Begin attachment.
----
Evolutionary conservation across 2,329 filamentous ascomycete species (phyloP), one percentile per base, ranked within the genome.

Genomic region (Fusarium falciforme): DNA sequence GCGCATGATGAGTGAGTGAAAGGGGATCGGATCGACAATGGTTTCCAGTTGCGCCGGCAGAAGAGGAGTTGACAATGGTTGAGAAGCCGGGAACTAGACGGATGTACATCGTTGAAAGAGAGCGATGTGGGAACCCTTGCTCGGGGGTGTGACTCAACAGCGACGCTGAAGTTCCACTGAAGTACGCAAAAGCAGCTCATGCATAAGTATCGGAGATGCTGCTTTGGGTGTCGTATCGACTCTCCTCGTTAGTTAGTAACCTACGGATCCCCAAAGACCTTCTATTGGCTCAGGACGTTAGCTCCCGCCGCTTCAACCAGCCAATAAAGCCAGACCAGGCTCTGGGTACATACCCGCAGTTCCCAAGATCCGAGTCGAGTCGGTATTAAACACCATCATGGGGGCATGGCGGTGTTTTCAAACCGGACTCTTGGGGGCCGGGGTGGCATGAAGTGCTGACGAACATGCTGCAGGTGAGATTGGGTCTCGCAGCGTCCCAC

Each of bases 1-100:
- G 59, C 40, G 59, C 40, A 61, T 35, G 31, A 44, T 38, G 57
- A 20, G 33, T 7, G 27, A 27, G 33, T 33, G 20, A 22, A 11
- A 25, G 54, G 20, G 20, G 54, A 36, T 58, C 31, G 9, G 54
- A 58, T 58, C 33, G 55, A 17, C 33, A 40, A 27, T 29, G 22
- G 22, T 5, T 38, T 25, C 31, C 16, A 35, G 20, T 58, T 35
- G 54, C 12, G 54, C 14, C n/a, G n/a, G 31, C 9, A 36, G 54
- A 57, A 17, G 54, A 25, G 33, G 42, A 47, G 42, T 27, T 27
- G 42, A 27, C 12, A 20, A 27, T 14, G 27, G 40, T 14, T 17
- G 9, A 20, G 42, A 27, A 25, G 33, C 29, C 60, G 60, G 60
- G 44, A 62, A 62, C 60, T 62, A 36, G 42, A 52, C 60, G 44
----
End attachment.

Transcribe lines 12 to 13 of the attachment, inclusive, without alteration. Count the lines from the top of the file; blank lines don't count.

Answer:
- G 9, A 20, G 42, A 27, A 25, G 33, C 29, C 60, G 60, G 60
- G 44, A 62, A 62, C 60, T 62, A 36, G 42, A 52, C 60, G 44